How did Engaging Artists come about? Well I have to say it was you, Adam, that really connected the dots to make this happen. At the time you were working for More Art and had known about the work I was doing for my organization, the Artist Volunteer Center, and asked me to come on to create a public component for the Andres Serrano work that More Art put on. The Serrano installation featured photographs of the homeless that he had taken, which were installed in the West 4th Subway station in May of 2014. I came to More Art with an idea for a residency program that I had been developing, and Engaging Artists was born. The first cohort of artists volunteered in homeless shelters, and the result was incredibly meaningful.  I am now the Special Programs Coordinator for More Art, tasked with running the program. The Artist Volunteer Center is one of the partners on Engaging Artists.

Why Engaging Artists? What makes art and artists a great match for volunteering and helping others in need?

I believe that artists are true leaders of culture because they have the ability to make connections that others cannot, and convey complex issues in unique and powerful ways through their artform. What makes an artist an artist is in their indelible ability to turn their experiences into inspirations. Volunteering is one of the most uniquely powerful experiences we can have, so who better than an artist to become a volunteer? I create the program so that the volunteering the artists engage in will influence and enrich their lives and the lives of those they connect with. In the process, the artwork they produce as a result of this program will influence and inspire others, and draw more attention to the work that is happening here, and the people that are in need.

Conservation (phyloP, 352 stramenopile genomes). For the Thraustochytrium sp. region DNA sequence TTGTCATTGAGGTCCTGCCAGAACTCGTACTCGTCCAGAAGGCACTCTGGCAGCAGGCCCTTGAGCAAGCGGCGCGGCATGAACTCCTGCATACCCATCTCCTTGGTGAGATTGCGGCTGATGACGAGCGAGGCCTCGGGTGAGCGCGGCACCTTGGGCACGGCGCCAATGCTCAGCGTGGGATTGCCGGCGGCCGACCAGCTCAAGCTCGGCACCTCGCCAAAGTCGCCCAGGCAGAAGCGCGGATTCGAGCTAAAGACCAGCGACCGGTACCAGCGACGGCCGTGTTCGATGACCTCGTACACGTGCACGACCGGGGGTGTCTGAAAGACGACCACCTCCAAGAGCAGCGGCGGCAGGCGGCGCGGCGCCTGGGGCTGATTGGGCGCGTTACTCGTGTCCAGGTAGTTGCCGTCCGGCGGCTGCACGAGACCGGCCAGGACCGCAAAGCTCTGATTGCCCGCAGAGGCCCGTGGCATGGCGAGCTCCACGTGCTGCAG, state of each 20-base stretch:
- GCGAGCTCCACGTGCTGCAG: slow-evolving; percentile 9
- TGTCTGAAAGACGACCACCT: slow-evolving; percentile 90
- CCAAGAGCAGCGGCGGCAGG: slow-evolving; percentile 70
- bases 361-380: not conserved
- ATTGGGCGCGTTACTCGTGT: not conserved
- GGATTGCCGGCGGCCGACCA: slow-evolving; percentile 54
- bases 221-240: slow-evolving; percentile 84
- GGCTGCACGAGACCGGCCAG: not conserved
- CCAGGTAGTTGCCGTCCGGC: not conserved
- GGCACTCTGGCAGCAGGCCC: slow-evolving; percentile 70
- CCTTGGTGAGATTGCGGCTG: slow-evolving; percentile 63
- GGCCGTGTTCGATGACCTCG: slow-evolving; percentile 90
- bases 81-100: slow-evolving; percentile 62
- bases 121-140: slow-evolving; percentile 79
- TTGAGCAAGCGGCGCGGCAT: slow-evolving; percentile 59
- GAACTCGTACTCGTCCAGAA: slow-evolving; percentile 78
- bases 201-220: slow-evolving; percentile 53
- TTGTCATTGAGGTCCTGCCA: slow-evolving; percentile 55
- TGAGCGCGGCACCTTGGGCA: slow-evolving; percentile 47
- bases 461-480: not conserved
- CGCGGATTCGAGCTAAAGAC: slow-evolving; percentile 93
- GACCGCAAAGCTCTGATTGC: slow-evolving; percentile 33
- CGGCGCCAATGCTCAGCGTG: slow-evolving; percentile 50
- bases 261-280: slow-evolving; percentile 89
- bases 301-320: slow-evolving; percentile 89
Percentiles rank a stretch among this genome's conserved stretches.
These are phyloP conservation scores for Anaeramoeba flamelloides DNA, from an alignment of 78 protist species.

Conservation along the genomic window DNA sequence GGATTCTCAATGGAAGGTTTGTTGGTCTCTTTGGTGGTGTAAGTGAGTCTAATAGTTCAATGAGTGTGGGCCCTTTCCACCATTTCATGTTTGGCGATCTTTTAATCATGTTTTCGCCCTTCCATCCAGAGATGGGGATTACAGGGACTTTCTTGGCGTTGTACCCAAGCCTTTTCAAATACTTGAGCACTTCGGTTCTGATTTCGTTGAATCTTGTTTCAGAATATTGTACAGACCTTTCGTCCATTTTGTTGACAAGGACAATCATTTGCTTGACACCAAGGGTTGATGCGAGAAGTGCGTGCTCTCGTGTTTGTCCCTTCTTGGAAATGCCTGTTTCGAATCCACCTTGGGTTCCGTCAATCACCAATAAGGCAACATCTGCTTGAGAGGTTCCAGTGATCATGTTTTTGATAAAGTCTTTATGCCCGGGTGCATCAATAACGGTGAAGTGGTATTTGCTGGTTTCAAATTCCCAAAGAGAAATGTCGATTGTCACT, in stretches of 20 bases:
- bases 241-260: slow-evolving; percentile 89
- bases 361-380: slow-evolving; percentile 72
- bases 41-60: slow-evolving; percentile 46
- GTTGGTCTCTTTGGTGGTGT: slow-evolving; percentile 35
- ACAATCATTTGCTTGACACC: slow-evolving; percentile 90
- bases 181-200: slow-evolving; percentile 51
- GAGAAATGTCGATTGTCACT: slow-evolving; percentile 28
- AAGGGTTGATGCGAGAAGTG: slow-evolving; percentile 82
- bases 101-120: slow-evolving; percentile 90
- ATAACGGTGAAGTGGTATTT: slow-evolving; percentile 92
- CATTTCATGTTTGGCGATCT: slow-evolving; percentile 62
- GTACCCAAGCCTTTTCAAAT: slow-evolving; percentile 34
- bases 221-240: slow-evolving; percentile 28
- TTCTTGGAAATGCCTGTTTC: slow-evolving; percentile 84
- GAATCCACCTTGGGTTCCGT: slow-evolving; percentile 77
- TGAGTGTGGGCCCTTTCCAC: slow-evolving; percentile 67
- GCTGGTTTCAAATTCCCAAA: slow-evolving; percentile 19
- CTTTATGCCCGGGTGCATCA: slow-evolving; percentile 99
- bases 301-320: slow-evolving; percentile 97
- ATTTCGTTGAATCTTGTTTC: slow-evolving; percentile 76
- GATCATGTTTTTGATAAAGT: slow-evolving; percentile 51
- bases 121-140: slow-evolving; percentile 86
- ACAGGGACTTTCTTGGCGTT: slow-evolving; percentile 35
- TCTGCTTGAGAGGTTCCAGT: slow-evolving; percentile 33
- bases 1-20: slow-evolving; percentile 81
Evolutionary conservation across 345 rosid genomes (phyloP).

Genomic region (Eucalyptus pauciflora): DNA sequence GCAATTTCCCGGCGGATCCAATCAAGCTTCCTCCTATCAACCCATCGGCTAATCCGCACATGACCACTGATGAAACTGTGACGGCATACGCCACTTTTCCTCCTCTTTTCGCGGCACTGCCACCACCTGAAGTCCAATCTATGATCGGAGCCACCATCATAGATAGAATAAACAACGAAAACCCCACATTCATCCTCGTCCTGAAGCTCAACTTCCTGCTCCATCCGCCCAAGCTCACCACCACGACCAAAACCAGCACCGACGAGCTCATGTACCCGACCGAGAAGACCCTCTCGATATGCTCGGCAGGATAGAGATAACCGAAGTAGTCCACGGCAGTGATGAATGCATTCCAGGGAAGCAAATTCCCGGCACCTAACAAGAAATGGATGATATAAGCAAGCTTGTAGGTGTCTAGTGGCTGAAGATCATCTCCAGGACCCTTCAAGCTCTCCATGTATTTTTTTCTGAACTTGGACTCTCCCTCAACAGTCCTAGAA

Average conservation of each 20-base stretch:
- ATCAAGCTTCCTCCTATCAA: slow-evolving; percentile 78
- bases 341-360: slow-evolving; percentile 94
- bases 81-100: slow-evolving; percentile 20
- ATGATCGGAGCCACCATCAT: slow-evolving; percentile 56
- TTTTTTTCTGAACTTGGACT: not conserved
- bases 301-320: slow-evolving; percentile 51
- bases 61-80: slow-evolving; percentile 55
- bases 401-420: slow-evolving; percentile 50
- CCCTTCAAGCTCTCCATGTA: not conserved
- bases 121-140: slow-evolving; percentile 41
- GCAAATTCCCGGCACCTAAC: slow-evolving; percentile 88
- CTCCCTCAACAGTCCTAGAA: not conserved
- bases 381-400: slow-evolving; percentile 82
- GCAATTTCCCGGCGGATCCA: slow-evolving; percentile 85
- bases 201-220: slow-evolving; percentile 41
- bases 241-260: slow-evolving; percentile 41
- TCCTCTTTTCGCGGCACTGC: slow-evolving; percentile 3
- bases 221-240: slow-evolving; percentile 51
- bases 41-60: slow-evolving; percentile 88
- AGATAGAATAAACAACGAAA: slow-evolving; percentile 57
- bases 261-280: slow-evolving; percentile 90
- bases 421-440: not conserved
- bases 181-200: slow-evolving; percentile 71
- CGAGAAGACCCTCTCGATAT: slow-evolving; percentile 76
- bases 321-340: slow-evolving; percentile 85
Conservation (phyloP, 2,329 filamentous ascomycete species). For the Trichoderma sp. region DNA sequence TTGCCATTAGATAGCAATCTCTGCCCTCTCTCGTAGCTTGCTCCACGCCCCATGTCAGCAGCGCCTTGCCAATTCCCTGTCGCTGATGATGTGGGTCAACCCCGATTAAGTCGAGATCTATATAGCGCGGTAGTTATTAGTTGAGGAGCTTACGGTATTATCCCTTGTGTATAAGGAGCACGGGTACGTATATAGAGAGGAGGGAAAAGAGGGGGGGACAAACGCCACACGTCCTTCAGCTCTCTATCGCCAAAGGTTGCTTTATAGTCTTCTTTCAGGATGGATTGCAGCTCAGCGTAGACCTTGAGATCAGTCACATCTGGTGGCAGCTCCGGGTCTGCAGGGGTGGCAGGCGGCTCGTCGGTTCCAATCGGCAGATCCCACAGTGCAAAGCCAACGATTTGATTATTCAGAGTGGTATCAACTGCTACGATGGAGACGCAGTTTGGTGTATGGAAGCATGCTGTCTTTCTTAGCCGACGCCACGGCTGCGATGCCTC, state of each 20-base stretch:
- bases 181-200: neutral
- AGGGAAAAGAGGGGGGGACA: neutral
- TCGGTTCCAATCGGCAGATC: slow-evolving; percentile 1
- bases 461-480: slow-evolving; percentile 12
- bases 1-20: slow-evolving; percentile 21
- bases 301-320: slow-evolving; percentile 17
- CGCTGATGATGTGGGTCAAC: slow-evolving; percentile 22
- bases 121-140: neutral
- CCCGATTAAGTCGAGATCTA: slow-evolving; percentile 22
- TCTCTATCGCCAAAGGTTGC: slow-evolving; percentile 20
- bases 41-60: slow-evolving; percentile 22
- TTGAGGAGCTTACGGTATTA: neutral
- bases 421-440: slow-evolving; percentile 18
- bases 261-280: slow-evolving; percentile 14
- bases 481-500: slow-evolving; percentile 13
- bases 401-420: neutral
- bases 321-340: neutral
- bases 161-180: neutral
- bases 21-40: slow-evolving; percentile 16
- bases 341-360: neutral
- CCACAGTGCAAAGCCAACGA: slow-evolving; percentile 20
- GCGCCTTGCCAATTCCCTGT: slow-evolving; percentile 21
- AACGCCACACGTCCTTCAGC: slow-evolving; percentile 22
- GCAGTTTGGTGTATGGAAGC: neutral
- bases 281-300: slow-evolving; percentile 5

Last year was the inaugural year of the program, how has the second year evolved?

In our second year, we opened the program up to foreign born and first generation American artists. The cohort consisted on fourteen artists from fourteen different countries. The artists volunteered with immigrant seniors in their culture and cross-culturally. In our workshop program, we focused on immigrant rights, rights of the aging, what it is like living in NYC as an immigrant artist, and how intergenerational exchanges can affect the creativity of artists.

Tell us about the theme of this year’s Engaging Artists residency program

In 2016, the theme of Engaging Artists will be housing. The artists will be exploring and analyzing the idea of housing, home, and homelessness in a contemporary urban context. They will volunteer with groups such as Housing Advocacy organizations, Homeless Service providers, and those building affordable housing. 

What are some of the most notable experiences and moments from the program?

Engaging Artists has had a big impact on creativity, with artists telling me that they had been creatively blocked until the program and it has completely opened up their practice. Artists have gotten jobs in the places they were volunteering and continue to work with the individuals and organizations where they were doing their volunteering. I’ve seen it impact the people we are serving, friendships have been made and so many kind words have been said about this work and what it has done for people. At the end of the day, Engaging Artists is a way to bring people closer together, to break down barriers, build connections, and inspire many.